Mrs Walden had two little daughters about our age, and we did not know how we could talk to them, because we had just then learnt a few simple words in English. Vijaya and I used to practice simple sentences in English to talk to them, before we visited that family. Very soon afterwards, when the girls were about seven or eight years old, they were shipped to England to stay in a boarding school to obtain their English education. This was the fate of all English children, whose parents were working in India! They had to spend their formative childhood and adolescent years in England, away from their parents. They could see their perents once in three years or so, when the parents could spend six months to one year on their furlough in England. The famous Rudyard Kipling whose father worked in India, writes about his experiences in boarding school in England. There is a house in Calcutta, where it is written on the front door, " The famous William Makepeace Thackeray was born in this house". Thackeray was another famous English writer of the nineteenth ceentury, author of the famous "Vanity Fair".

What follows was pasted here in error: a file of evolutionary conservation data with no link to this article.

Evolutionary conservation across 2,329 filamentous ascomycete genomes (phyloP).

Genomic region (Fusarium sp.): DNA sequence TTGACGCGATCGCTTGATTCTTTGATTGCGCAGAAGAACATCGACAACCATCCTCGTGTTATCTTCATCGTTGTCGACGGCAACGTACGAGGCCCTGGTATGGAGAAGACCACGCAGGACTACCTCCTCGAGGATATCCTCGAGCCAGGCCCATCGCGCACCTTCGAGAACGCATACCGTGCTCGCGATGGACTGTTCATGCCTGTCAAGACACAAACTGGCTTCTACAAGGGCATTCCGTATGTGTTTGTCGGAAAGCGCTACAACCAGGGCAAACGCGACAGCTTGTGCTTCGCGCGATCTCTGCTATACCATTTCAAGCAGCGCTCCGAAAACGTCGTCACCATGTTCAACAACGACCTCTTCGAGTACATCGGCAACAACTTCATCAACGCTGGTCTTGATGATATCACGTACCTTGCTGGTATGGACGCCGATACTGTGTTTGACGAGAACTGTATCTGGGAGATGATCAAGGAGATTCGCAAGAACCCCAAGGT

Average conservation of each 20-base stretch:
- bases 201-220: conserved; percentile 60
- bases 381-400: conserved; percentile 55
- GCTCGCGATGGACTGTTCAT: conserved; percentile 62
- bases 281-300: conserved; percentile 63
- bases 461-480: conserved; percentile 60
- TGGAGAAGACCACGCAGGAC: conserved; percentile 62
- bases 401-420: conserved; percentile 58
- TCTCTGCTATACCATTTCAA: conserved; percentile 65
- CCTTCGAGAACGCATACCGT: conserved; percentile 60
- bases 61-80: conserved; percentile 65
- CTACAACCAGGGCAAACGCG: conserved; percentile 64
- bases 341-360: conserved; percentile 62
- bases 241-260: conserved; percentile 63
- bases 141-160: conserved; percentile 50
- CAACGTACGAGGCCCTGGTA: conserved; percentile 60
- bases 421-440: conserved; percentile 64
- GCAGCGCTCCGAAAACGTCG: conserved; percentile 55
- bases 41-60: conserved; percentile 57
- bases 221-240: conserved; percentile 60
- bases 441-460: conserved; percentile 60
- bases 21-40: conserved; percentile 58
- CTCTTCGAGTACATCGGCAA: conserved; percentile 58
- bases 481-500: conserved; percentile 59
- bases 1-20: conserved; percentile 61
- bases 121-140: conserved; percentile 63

Now speaking of Americans coming from the United States of America, why did they come to India? Most of them came as Christian missionaries or teachers. Two American spinster sisters Miss Ruth Robinson and Miss Muriel Robinson, became very good friends of our family, when we were children. Both of them had come to teach in Baldwin Girls School in Bangalore City. This school was founded by an American named Mr Baldwin, who I hear, was also a founder of Baldwin-Wallace College in Ohio state. These two sisters taught for a few years in Baldwin girls school and then resigned from their jobs, not because they wished to return to their homeland, but to do some work with and for Indians. Miss Ruth Robinson started a children's magazine called "Treasure Chest" in English with the help of some educated Indians. My grandmother used to help her sometimes, including witing articles and children stories. This became a very popular children's magazine in English for many decades till the editor Miss Ruth Robinson passed away, probably in the 1950s.